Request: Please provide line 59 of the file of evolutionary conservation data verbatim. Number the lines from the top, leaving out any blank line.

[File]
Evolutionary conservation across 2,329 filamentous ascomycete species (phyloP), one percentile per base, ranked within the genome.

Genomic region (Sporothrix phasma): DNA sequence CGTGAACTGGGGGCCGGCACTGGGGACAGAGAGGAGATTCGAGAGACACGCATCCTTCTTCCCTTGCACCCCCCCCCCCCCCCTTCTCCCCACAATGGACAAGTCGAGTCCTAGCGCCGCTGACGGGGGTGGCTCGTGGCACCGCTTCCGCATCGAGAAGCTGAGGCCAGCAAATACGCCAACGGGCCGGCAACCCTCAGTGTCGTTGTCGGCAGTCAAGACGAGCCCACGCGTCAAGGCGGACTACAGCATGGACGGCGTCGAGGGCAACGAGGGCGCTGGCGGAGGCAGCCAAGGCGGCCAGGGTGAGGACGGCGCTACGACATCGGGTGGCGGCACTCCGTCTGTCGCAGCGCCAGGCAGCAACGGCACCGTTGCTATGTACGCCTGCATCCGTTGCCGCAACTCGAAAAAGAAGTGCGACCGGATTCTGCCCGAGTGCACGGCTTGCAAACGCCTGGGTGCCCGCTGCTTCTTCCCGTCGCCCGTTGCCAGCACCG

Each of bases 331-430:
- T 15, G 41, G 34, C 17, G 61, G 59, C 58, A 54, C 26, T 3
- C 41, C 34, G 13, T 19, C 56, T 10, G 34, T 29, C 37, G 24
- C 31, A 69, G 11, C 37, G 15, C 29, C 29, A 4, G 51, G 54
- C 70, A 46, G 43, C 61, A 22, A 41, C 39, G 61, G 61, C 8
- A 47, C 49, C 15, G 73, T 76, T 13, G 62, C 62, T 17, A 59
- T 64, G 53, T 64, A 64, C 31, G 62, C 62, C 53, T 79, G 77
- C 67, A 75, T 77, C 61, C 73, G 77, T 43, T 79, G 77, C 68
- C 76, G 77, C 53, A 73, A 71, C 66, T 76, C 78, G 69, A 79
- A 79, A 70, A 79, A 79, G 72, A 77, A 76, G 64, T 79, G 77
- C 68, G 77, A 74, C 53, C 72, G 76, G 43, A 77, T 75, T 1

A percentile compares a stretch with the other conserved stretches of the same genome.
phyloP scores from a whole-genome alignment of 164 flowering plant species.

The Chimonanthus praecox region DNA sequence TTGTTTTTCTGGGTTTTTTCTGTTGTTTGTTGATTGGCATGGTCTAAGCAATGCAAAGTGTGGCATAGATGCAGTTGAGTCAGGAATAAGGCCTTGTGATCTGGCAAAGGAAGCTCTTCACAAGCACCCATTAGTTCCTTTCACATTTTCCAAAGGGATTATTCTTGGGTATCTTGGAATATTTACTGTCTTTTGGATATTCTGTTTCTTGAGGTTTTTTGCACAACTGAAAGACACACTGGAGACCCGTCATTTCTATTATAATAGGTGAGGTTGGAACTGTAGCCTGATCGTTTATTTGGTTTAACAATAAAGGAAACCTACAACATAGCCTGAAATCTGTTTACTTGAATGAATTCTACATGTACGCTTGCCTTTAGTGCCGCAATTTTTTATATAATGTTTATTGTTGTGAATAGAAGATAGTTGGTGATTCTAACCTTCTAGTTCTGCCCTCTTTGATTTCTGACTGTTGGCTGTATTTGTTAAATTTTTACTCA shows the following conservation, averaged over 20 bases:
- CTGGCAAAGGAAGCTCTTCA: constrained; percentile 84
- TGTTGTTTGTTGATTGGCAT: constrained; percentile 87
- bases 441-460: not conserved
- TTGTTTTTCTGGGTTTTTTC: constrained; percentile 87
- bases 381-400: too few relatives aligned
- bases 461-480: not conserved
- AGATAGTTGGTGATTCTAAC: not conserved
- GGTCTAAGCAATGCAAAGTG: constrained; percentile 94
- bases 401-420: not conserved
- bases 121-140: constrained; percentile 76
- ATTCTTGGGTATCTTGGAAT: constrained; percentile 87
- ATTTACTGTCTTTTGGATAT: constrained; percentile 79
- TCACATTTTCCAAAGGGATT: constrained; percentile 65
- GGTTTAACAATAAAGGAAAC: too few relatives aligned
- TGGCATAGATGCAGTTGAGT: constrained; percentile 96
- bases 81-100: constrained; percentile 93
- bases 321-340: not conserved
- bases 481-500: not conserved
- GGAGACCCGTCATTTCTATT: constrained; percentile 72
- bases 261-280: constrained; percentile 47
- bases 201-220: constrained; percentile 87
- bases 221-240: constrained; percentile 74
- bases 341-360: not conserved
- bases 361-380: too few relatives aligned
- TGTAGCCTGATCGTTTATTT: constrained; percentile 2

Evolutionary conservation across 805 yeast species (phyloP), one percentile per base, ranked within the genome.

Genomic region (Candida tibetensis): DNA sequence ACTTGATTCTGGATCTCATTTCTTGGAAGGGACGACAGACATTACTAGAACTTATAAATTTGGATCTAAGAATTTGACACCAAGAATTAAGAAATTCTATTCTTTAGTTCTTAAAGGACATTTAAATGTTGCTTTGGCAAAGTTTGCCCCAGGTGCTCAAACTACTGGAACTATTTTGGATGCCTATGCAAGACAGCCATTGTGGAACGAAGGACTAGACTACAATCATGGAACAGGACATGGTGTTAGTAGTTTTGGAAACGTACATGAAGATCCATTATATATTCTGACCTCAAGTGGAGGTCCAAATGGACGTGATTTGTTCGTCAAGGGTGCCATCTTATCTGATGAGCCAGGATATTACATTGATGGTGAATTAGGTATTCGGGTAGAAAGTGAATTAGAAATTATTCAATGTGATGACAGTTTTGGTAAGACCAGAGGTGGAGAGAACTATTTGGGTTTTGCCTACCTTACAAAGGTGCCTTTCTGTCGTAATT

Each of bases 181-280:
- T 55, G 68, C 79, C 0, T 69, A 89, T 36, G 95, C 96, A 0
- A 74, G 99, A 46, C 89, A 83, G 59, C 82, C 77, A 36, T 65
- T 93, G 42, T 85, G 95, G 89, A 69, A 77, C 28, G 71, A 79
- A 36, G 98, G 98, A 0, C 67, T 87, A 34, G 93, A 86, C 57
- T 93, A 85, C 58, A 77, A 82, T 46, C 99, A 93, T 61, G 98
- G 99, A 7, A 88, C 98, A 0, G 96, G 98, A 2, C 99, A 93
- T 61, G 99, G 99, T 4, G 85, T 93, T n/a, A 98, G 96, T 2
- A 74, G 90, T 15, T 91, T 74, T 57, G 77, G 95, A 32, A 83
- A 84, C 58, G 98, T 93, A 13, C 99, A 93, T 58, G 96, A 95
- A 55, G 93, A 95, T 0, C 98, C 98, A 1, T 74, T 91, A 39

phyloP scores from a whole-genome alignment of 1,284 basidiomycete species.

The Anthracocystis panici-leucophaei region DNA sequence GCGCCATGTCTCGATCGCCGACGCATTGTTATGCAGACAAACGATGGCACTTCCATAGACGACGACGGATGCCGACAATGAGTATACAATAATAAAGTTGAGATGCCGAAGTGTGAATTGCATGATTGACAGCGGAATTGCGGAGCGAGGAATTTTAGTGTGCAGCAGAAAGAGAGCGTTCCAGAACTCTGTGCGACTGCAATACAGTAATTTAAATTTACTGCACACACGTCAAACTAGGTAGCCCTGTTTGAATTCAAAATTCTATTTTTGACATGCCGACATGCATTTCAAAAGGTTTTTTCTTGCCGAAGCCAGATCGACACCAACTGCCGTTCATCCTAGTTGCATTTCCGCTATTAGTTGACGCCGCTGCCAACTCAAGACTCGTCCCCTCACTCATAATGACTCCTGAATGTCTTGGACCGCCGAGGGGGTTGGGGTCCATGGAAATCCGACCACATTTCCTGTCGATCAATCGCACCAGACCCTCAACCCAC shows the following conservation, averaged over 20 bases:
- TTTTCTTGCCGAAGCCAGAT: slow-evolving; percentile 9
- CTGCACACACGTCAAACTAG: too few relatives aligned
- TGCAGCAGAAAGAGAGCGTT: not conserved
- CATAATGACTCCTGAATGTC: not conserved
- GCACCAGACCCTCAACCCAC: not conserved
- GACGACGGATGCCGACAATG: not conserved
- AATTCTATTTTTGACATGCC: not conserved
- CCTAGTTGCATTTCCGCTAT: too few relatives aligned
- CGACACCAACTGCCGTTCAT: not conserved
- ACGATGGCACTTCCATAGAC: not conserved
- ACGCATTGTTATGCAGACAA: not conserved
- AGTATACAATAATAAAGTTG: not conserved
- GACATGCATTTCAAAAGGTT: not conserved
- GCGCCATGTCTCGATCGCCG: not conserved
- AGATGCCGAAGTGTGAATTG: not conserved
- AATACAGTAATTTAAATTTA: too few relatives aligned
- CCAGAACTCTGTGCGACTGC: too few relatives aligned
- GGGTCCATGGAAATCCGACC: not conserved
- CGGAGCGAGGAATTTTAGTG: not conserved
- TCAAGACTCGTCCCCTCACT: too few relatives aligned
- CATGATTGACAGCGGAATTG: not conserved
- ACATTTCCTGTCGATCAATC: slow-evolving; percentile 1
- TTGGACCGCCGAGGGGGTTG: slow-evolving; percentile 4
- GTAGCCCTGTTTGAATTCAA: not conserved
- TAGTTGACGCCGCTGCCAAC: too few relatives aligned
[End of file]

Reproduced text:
- TGCAGCAGAAAGAGAGCGTT: not conserved